Author ORCID Identifier

Date of Award


Degree Type


Degree Name

Doctor of Philosophy (PhD)


Moving Image Studies

First Advisor

Gregory Smith

Second Advisor

Jennifer Barker

Third Advisor

Daniel Reynolds

Fourth Advisor

Ethan Tussey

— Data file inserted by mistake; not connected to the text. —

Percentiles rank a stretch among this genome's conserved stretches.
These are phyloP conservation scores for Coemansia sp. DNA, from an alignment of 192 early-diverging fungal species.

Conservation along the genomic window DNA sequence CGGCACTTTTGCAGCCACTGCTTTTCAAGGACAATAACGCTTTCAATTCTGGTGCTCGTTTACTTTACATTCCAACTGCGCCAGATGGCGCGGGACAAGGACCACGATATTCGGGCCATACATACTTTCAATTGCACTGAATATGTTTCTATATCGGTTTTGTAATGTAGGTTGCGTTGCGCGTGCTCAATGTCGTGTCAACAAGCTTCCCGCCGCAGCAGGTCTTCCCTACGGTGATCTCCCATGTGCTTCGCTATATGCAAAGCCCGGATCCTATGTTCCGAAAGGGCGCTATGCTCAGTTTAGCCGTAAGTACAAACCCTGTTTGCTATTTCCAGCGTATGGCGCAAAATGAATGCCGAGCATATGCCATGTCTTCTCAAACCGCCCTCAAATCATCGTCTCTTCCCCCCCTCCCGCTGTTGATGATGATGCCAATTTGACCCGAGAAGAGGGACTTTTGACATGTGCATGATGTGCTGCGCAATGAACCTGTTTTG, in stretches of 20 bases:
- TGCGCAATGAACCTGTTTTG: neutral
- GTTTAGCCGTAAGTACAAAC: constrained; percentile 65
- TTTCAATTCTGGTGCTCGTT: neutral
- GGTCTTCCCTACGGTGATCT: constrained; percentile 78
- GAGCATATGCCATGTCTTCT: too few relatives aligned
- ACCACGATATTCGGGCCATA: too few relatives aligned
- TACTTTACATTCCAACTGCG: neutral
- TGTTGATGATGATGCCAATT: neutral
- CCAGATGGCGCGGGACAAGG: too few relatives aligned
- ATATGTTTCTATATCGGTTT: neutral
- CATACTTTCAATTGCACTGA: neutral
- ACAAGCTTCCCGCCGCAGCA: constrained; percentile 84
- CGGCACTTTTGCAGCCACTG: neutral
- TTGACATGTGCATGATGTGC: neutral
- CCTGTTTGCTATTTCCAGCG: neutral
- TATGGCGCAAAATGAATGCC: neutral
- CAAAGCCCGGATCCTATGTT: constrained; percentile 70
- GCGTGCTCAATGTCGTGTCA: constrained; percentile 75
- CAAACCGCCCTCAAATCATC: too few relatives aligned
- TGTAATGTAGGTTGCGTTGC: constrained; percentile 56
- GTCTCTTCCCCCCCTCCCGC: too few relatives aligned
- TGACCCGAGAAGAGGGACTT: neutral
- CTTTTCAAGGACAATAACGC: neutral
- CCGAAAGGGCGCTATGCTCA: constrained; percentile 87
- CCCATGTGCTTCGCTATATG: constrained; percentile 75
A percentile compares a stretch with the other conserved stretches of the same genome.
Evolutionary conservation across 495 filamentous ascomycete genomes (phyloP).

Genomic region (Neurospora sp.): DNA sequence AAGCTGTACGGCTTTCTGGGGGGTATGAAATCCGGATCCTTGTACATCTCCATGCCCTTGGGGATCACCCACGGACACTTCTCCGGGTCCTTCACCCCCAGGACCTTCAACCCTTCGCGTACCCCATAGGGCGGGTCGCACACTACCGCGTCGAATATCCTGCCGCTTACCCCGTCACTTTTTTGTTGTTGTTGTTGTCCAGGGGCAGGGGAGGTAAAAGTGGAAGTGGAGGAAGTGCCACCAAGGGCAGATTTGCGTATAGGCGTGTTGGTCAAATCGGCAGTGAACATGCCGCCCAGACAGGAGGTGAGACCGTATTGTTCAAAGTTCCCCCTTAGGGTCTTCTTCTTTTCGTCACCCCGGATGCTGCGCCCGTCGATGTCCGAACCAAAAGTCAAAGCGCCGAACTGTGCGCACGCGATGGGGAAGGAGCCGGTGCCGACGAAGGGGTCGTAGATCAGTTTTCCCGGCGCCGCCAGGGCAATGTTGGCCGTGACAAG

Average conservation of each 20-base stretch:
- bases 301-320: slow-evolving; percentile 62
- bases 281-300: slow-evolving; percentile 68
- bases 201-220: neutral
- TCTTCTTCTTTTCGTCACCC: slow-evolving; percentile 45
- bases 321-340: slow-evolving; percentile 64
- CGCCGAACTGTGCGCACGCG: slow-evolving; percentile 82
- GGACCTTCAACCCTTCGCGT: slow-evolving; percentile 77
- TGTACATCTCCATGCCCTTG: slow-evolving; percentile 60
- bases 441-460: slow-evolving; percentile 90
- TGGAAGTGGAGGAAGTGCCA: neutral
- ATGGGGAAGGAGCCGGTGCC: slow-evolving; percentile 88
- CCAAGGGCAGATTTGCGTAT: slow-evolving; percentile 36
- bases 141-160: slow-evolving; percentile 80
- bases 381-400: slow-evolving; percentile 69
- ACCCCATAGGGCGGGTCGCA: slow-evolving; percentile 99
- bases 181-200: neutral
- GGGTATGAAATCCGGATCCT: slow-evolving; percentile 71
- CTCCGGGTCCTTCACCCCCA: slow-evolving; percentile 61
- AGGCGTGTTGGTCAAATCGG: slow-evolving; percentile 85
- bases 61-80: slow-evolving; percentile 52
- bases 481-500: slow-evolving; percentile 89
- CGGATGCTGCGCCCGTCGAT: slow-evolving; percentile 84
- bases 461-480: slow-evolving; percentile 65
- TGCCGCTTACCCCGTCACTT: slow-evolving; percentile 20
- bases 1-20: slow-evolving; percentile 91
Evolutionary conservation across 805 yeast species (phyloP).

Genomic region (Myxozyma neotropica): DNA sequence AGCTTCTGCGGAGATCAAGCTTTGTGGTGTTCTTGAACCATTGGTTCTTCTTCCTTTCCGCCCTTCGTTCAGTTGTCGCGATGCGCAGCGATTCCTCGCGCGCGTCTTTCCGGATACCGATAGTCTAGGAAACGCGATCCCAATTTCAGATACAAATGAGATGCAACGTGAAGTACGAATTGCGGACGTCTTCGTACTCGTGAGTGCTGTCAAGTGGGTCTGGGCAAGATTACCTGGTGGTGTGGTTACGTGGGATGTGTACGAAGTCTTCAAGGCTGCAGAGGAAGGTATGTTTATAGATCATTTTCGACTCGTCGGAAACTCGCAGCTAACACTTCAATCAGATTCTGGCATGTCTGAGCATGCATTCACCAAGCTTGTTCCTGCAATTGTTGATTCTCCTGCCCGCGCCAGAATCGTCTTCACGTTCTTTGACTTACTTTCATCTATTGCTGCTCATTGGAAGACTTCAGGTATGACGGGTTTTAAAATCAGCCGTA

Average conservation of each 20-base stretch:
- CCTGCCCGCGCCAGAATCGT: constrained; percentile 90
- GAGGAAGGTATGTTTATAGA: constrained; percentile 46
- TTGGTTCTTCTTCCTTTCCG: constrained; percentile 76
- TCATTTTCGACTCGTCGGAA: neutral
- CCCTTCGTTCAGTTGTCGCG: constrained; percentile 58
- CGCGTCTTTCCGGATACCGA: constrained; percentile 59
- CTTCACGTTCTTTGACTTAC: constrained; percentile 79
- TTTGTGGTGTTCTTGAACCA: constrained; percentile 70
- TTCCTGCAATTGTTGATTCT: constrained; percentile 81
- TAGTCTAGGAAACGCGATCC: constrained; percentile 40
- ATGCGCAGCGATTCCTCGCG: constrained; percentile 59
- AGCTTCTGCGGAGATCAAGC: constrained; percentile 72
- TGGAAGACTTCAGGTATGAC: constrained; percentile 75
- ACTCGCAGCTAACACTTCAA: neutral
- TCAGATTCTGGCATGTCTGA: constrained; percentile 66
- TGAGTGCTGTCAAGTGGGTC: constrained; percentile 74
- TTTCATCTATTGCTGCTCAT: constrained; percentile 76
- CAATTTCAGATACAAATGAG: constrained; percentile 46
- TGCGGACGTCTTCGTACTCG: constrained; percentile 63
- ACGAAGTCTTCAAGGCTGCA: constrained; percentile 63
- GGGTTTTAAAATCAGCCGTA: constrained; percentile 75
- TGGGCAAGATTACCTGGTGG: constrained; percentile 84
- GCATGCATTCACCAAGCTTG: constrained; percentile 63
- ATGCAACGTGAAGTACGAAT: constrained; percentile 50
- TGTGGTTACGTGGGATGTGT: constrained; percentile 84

Since the success of the player-led Mass Effect 3 ending controversy, player-led video game controversies have become mainstream sites of industrial and ideological contention between developers, players, and the culture itself. This dissertation focuses on the history of the Mass Effect 3 ending controversy, the game’s specific textual qualities that encouraged player protest, and the negotiations between players and developers in online spaces that persuaded developers to alter the game’s ending based on player demands. Using the Mass Effect 3 as its primary object, this dissertation argues this controversy—as well as subsequent player-led video game controversies—was not simply the result of dissatisfaction with a single plot point or representation in the text or video game community, but the complex negotiation of creative differences between players and developers over the production and control of video game texts and culture. Video games and their controversies are rooted in the medium's intrinsic qualities of interactivity, choice, labor and the need for shared production between developers and players to progress and produce a video game text, which encourages the development of a sense of agency and ownership over the text for both groups. This dissertation argues that video games are not just texts that developers create and that players play, but rather texts produced through the co-creative production practice that Axel Bruns has defined as “produsage”—texts where producers act in dual roles as users while users to also act as producers—that allow players a creative stake in the outcome of a video game text, encourages a sense of agency and ownership, and collapses traditional boundaries between developers and players. Video game controversies naturally arise when players perceive a loss of agency and control over the video game text and attempt to reclaim control over ownership of the text through controversy.


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